I've just started to learn Racket.I have this code:(car l1) returns 1. (cdr l1) returns '(2 3 4)Is there a function that returns '(1 2 3)?
I wrote the following loop using local-time:It can be run simply like this:While this was easy and straightforward, I wanted to know how to write it without the all-powerful loop construct, and came up with:
I would like to try extending some Lisp (Scheme, Racket, Clojure, any) to run external commands as follows:
Generics seem to offer a nice facility for pulling out a common word and letting it act on things according to the types you pass it, with extensibility after-the-fact.
So I performed macroexpand-1 on this function and I understand generally how this macro works, but I'm super confused of how Graham nest the backquote `, and how he uses ,@ to expand the cases.
I am trying to practise creating macros in Common Lisp by creating a simple += macro and an iterate macro. I have managed to create the += macro easily enough and I am using it within my iterate macro, which I am having a couple of issues with. When I...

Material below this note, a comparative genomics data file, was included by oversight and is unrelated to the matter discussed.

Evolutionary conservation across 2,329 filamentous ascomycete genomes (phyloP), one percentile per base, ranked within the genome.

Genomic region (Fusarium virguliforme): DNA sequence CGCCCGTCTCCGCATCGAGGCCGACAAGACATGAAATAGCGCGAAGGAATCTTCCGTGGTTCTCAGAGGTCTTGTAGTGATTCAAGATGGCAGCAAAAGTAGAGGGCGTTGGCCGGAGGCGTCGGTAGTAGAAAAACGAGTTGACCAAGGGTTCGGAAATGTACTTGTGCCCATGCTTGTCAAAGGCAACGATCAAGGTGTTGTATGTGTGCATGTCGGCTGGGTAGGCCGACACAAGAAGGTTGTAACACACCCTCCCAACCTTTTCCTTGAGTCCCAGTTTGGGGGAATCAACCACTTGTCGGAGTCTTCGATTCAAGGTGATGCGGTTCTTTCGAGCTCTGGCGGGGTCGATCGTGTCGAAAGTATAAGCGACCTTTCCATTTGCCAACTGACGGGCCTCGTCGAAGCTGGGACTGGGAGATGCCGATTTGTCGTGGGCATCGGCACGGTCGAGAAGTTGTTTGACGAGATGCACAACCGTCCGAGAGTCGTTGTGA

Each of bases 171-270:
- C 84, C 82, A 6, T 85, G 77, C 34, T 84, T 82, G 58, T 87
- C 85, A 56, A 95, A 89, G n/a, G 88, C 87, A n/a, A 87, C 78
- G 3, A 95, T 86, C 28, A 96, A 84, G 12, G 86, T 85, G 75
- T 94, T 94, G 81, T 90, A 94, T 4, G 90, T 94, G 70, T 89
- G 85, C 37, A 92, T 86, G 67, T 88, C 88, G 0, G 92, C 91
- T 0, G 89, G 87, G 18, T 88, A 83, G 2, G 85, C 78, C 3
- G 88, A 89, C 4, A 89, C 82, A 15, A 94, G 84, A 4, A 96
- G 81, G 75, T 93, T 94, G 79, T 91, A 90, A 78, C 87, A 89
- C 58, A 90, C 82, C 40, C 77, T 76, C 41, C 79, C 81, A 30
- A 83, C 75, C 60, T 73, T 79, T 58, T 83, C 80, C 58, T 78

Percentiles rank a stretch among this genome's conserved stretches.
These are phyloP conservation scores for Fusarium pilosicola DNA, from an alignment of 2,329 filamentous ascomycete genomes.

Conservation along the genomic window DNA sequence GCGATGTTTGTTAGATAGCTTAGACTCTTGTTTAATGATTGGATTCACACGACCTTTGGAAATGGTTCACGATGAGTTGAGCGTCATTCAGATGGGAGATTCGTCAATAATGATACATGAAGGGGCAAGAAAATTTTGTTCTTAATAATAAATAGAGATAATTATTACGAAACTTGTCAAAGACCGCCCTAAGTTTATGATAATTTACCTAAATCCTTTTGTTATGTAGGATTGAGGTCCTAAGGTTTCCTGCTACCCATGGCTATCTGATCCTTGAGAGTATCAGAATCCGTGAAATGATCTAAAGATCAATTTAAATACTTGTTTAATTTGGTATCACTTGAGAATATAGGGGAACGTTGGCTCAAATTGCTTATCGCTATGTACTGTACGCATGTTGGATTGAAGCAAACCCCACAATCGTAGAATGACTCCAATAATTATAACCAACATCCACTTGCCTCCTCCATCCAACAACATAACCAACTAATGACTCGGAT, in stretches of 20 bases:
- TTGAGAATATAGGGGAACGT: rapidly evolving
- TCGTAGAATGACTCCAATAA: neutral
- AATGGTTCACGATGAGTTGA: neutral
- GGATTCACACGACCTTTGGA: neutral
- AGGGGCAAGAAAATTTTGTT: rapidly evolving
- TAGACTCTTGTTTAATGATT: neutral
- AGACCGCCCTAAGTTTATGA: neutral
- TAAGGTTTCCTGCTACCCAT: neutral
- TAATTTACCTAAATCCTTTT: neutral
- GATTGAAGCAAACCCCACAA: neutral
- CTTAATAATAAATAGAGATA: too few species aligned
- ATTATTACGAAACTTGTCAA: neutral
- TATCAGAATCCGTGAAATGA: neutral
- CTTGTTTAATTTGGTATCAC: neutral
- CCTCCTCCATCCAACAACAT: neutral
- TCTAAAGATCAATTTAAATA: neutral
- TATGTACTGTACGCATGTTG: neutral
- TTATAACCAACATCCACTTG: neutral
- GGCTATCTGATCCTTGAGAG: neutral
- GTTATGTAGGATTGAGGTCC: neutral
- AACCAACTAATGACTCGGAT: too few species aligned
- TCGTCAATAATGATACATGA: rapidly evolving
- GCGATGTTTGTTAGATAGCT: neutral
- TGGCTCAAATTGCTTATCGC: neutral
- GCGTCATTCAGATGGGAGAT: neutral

I'm really new to common Lisp and having some struggles. I'm working on a function that given x, y and an array with the index for vertical value returns NIL if there's any element diagonal from (x y).
Why happen this in sbcl? Maybe a bug?But if change :initform to :The problem disappearsI test this in sbcl 1.4.3 and 1.4.11. In clisp it seems that the problem does not arise.
During my course on lisp programming I used the lispworks IDE trial version, which is a very good IDE but it's still a trial version. I searched for a new IDE. And I saw this video https://www.youtube.com/watch?v=VnWVu8VVDbI.
As the title says, what's the appeal of LISP?I've seen it raised to high heavens and back and then put on a pedestal over an over. I've seen it done by by people here, by actual programmers that I know, by university professors that try to look like the kind...